The new computer was the highlight of a keynote speech by CEO Meg Whitman and CTO Martin Fink, the head of HP Labs, at the company's HP Discover customer conference being held this week in Las Vegas.
The Machine is a project that, if successful, could replace a giant data center worth of gear with a computer the size of a refrigerator, reports Businessweek's Ashlee Vance
More importantly, it will instantly process mind-boggling amounts of data while sipping only a tiny bit of energy. Whitman says the machine will mean "energy consumption problems will virtually disappear" for data centers.
That compares to today, where if cloud computing were a country, in terms of energy consumption, it would rank fifth in the world, Whitman says.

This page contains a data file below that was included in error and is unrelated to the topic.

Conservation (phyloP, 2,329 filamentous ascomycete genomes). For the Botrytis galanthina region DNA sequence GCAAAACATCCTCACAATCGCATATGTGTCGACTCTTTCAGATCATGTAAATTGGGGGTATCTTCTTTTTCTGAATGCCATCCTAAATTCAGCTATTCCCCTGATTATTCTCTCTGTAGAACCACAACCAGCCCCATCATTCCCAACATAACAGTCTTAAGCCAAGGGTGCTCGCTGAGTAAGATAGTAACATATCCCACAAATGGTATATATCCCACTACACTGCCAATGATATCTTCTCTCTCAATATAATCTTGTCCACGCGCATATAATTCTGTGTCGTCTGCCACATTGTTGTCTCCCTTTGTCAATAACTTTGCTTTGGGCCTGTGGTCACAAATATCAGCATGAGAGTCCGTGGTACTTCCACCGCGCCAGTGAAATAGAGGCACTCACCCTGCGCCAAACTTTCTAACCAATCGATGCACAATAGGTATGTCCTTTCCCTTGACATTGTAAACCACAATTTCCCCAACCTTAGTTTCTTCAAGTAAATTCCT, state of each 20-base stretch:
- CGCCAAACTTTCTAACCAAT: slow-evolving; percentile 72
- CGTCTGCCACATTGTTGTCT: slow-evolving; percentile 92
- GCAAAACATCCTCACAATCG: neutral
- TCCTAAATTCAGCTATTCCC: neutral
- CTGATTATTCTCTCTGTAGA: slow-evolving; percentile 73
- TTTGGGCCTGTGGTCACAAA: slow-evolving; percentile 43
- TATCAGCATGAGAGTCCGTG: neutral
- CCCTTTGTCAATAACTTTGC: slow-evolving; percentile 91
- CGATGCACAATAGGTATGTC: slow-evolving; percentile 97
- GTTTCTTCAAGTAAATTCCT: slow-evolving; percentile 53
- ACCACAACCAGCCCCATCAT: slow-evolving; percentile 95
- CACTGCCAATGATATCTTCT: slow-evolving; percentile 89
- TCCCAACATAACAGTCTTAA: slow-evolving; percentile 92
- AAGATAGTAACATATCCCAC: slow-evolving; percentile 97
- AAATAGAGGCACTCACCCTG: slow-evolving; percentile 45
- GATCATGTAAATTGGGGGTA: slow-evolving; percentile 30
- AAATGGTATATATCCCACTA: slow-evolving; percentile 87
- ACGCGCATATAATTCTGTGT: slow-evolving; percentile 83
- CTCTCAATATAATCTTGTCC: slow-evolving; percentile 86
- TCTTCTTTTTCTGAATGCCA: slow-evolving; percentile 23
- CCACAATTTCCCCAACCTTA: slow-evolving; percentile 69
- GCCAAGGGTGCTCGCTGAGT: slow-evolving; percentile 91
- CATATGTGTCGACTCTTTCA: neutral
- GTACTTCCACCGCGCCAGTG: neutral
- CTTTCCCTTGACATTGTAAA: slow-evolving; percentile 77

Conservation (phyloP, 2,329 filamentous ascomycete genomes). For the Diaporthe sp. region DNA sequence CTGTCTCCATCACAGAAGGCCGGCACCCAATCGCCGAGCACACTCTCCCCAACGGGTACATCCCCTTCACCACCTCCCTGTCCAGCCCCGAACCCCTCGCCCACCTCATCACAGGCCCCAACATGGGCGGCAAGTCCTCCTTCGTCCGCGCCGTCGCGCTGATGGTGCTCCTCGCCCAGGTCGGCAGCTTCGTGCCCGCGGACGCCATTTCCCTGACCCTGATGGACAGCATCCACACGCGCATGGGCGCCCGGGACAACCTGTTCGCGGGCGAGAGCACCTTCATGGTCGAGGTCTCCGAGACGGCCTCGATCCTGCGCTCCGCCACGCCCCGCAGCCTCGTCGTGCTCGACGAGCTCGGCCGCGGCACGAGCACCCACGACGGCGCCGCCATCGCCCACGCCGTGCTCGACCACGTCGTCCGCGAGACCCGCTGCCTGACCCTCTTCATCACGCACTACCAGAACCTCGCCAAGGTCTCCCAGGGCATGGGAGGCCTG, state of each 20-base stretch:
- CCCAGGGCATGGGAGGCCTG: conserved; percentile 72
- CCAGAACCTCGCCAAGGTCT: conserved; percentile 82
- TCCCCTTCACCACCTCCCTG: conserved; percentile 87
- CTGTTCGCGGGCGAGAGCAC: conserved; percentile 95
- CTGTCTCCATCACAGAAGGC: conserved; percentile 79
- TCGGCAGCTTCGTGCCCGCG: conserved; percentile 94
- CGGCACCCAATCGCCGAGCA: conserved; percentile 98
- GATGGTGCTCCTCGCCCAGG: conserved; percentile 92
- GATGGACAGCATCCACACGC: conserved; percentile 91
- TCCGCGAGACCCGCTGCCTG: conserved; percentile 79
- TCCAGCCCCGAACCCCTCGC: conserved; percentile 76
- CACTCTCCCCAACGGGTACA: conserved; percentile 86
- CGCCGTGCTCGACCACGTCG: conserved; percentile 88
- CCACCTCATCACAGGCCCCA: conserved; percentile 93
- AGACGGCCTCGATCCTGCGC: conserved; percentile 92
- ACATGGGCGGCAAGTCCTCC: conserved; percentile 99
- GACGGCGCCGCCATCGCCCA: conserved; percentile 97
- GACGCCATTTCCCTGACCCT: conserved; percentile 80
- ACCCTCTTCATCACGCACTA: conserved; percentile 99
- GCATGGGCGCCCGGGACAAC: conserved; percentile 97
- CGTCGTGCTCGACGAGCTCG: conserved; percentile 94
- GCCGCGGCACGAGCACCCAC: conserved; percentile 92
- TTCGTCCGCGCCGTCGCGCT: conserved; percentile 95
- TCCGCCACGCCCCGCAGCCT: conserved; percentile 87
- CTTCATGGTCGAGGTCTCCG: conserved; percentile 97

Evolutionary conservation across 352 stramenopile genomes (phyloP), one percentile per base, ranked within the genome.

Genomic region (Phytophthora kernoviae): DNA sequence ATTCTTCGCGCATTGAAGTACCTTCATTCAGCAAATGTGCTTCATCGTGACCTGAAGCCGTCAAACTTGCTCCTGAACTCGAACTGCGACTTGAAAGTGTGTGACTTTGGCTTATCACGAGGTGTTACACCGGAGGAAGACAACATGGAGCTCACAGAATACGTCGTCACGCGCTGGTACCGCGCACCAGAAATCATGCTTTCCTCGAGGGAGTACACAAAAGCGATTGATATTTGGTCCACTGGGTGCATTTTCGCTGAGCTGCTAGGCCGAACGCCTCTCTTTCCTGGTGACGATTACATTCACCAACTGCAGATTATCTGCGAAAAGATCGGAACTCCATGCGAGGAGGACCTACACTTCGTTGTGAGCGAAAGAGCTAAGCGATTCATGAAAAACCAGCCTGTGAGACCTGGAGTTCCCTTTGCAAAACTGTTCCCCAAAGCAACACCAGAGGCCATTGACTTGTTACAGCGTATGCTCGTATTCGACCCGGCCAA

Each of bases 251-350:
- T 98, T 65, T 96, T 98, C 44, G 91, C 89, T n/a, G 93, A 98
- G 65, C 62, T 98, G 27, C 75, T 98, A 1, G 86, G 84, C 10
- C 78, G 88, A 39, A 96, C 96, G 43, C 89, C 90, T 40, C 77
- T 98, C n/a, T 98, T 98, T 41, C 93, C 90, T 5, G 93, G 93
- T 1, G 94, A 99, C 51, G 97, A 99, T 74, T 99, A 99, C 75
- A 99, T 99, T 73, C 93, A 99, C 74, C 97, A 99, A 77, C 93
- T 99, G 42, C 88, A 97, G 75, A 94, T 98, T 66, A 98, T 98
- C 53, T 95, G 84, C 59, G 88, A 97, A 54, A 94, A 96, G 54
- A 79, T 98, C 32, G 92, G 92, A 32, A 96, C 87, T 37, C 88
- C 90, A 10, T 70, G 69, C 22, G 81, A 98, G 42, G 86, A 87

Basically, the machine uses a new homegrown operating system, a new superfast way to transfer data that uses light (i.e. photonics) instead of the copper wiring traditionally used by Ethernet cables and a whole new kind of memory called "memristors."
A memristor is a type of memory that HP says is faster and more efficient than flash memory. Its claim to fame is that it doesn't lose data even when a device loses power or runs out of battery. HP isn't the only company working on these technologies, although it is a particular pioneer on the science of memristors.